Saint Joseph the Righteous One

Saint Joseph the Righteous One

             As we are journeying in Lent, in this month of March we also commemorate a special day on March 19 for Saint Joseph, the foster father of Jesus. In the infancy narrative, Matthew’s Gospel tells us that St. Joseph was a righteous man (Mt 1:19).

            Saint Joseph, the righteous man is indicated by the way in which he is unwilling to expose Mary his wife to public shame, and intends to divorce her quietly. Why? Being a righteous man, that is a strict observer of the law, he would not proceed to marry her, but he intended to put her away quietly because he did not wish to punish her nor to betray her. As the just man, he could take the advantage of the law against her if she was found guilty, but he takes the matter in moderation and tenderness towards his wife. Rather by such intentions, he shows his tender heart toward her since this matter is unknown.

            Such intentions are attributed to the nature of this righteous man in dealing with his wife. But the true righteousness of St. Joseph is his humble obedience to God’s command. He submits to divine authority through the words of the messenger of the Lord who appeared to him in a dream: “Joseph, son of David, do not be afraid to take Mary your wife into your home... When Joseph awoke, he did as the angel of the Lord had commanded him and took his wife into his home” (Mt 1:20, 24).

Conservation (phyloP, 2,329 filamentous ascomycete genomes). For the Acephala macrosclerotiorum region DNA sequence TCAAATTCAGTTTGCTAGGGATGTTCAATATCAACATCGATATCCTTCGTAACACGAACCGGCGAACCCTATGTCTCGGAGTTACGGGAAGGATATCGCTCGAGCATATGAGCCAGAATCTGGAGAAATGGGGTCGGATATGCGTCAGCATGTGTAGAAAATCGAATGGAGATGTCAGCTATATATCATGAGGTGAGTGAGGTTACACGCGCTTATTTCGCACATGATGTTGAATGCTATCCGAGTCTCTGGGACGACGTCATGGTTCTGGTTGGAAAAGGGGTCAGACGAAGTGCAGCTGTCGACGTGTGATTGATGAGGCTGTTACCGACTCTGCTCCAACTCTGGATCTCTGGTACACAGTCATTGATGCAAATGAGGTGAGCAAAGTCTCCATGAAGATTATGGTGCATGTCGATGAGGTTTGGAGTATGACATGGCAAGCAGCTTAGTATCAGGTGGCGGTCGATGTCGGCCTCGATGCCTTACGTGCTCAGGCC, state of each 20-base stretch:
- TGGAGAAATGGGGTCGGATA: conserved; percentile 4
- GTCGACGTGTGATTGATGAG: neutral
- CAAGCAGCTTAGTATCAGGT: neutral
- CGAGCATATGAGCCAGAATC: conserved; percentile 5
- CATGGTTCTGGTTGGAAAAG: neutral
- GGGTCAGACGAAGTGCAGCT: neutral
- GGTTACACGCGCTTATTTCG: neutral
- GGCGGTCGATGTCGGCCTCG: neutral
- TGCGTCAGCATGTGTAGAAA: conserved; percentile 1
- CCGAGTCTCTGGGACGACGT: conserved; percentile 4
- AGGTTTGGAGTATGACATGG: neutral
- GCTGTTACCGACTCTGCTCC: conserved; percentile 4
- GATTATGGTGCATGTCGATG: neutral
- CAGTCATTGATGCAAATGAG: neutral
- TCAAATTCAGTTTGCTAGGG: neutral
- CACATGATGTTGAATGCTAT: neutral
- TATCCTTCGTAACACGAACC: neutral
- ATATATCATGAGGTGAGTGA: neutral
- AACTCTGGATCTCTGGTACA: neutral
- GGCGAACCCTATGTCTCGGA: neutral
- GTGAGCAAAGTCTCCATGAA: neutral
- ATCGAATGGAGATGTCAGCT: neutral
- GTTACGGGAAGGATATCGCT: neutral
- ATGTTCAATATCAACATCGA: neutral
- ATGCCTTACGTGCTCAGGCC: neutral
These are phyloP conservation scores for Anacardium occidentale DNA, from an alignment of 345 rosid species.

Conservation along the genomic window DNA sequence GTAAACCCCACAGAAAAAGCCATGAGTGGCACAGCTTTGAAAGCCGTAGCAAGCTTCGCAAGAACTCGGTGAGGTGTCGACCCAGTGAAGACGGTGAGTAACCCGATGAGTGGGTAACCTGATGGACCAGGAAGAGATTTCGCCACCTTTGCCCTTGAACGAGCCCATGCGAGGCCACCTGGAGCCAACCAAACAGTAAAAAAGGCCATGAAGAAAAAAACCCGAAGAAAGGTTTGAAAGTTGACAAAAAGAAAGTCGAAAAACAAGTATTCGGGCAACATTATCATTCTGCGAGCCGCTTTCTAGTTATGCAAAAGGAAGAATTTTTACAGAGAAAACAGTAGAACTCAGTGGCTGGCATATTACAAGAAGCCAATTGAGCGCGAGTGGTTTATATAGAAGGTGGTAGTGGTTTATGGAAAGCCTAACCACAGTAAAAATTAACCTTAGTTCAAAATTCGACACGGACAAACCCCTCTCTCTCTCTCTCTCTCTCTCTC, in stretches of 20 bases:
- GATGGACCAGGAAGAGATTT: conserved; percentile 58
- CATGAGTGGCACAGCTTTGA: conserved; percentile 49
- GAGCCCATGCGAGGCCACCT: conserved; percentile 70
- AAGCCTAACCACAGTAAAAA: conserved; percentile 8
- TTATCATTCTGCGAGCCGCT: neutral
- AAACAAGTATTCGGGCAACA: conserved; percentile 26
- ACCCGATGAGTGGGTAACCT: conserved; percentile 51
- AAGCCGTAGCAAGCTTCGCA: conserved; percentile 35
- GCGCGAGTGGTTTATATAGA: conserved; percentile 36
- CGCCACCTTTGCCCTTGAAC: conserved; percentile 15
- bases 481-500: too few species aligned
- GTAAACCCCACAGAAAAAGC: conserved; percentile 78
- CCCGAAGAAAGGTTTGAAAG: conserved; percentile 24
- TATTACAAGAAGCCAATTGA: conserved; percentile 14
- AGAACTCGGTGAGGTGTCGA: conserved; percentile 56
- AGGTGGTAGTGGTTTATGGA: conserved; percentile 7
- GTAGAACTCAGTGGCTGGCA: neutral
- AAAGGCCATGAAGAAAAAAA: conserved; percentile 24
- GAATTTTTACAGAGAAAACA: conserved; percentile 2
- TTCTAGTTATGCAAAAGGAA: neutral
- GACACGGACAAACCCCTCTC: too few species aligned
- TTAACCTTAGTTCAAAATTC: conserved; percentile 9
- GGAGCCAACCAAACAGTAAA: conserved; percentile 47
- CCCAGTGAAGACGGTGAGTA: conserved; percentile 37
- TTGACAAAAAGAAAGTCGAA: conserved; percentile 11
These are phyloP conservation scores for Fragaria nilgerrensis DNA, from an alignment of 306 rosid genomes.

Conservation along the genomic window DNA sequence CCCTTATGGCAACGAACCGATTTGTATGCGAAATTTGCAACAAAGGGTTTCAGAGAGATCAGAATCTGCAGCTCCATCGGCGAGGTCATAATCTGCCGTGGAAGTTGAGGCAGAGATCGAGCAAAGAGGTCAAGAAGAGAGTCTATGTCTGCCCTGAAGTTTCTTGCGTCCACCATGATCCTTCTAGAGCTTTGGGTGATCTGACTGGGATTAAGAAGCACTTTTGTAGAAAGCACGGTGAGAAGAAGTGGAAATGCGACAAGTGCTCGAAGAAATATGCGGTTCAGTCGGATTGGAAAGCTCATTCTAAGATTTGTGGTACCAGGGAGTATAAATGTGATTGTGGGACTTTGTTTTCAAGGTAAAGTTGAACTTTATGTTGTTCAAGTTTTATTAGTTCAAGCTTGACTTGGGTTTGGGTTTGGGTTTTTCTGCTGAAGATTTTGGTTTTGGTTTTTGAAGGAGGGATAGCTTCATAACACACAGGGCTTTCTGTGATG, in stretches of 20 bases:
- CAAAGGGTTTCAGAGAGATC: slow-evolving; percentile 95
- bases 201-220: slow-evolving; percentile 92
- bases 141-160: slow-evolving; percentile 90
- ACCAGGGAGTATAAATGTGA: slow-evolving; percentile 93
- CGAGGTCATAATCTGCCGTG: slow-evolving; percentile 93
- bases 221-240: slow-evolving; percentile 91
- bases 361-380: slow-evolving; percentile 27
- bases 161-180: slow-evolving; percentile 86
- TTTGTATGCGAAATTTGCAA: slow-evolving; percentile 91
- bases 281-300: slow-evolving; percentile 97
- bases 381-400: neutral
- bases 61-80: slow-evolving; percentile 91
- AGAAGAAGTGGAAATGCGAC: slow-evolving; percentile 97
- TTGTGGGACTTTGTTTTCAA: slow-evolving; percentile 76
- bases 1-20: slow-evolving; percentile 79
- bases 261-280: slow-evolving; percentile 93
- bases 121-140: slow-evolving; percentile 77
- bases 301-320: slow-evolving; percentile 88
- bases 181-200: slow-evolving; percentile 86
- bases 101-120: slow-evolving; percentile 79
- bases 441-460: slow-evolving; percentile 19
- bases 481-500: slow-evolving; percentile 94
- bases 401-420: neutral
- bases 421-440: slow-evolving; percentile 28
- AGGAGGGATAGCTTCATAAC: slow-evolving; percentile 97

Saint Joseph obeys God’s will with faith, for the righteous live by faith. When the angel announced to him in the dream that Mary conceived the child in her womb by the Holy Spirit, Joseph did not ask the angel any questions. He was quiet. None of his voice was heard even in the whole Gospel, because he trusts in God’s power absolutely; because he believes the Child, who was conceived in the womb of Mary not by human seed but by the Holy Spirit, is the Son of God, and the angel whispers into his ears in the dream, “you shall name Him Jesus because He will save His people from their sins” (Mt 1:21). The righteous man knows how to make room for faith and conforms himself to the will of God.

           O Tender heart of Saint Joseph intercede for us!







Cistercian monastic life gives primary place of chanting the Opus Dei or Divine Office in community as well as personal time spent in sacred reading which fulfill the monk's sacred duty of seeking God.


Cistercian monastic life allows rooms for guests because all guests are to be received as Christ.  We never know if we have entertained angels.

Life in Common

Cistercian monastic life is communal:  We share all things in common as did the early Christian community so as to live in greater charity and union with Christ.